Confusing Words Clarified: Group H; Homonyms, Homophones, Homographs, Synonyms, Polysemes, etc. +
(lists of "H" sections that are organized into what for some people are confusing groups of words)
I don't mispell, as others mite,
But allways right each item rite;
So I emit resounding hoops
At other righter's speling bloops.
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If you have any problems understanding the pronunciation symbols, go to this Pronunciation Chart for clarifications.
The prince, who had hunted all day and got lost in the forest, suddenly saw the haunted castle in front of him and he later discovered that it was the home of the Sleeping Beauty.
2. To accept; to take: Linda told the waiter, "I'll have the peas instead of the spinach, please."
3. To give birth to; to bear: She told Grace that she was going to have a baby the following month.
2. To go after something and to obtain it: He got a book at the library right after he got his breakfast at the local restaurant.
3. To acquire as a result of some action or effort: He got his information from the internet.
2. In the sense of "must" or "possess", have got is in wide informal use: "I have (or I've) got to leave."
"We have got (or We've got) plenty and intend to keep it."
I have inherited a large fortune which my father got with sound investments in mineral rights in Canada and so I have decided I have got to plan a long trip to see the world.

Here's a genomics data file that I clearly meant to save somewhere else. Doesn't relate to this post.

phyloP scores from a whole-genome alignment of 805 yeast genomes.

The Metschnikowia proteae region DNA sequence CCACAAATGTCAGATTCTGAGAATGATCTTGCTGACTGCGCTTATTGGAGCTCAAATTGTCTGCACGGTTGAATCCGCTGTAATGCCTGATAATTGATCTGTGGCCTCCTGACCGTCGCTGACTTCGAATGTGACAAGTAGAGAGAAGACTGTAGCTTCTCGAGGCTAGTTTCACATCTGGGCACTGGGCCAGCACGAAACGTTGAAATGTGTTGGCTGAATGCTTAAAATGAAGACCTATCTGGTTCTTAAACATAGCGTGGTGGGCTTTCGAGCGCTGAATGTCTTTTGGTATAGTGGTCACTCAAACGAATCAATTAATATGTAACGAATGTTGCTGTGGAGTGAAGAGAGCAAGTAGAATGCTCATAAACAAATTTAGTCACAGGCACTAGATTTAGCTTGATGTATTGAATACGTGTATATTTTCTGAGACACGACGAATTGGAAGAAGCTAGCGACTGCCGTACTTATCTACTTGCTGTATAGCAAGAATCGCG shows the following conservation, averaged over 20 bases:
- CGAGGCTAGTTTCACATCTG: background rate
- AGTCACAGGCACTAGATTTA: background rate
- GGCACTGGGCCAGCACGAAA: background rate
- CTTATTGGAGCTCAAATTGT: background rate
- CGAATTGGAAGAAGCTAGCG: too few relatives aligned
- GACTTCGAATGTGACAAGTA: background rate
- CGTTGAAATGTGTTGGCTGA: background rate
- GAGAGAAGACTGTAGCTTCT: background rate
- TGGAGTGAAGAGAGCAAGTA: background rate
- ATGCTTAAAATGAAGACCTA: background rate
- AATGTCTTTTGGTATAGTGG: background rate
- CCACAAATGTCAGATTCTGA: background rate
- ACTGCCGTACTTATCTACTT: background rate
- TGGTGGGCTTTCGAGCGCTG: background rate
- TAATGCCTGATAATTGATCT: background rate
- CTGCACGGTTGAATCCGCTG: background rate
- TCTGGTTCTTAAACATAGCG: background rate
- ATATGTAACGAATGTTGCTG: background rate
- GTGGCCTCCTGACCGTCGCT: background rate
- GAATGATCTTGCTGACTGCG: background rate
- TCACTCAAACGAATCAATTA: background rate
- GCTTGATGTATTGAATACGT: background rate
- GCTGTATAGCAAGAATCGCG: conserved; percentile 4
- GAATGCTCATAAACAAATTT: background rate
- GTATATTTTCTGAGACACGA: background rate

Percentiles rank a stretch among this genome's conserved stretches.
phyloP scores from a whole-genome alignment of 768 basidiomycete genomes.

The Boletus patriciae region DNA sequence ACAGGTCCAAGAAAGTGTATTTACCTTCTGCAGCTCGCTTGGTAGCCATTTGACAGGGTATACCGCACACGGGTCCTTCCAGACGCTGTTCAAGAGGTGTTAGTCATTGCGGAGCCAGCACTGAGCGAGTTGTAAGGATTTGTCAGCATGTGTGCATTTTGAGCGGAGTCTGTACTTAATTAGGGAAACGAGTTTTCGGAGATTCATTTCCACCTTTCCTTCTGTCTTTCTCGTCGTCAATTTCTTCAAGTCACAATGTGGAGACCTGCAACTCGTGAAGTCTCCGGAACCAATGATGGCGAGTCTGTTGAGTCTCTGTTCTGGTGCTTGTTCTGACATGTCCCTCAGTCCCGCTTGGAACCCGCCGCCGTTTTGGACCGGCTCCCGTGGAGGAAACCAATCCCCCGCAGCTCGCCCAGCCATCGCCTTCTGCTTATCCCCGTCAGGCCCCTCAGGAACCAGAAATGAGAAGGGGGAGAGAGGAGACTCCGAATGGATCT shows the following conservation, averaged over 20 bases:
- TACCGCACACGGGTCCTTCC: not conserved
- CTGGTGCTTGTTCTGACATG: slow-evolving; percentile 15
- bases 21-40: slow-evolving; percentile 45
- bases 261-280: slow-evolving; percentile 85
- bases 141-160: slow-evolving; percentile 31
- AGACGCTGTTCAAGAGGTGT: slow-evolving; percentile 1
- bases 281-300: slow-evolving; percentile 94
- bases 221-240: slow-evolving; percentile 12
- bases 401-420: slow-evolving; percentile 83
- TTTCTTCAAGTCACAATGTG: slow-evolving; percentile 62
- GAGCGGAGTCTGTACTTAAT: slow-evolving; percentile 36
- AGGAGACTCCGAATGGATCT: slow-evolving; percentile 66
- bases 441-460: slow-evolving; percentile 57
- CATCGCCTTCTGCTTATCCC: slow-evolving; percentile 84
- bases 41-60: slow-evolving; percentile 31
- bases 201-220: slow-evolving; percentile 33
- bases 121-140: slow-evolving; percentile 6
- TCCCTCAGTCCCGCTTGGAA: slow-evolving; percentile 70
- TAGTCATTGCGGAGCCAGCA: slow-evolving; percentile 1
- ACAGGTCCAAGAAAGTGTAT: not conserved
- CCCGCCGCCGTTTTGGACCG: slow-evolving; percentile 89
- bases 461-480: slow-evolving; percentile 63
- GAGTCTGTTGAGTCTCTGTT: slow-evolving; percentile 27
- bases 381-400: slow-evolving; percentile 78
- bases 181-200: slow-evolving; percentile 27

2. A place of refuge or rest; a sanctuary: Churches have traditionally been considered a haven for the poor.
2. The abode of God, the angels, and the souls of those who are granted salvation: The hymn that Ronda, and others, sang at church described heaven as a place for angels.
3. An eternal state of communion with God; everlasting bliss: William felt that he was in heaven when he listened to the beautiful music.
4. Any of the places in or beyond the sky conceived of as domains of divine beings in various religions: When Lenora and her friends discussed their spiritual beliefs, she was surprised to discover that all of them believed in the existence of heaven.
After the storm at sea, we sailed into the nearby haven which felt like heaven to the people after the terrible ordeal.
The farmer shouted to his summer helpers, "Hey! It's time to bring the hay in before it starts raining."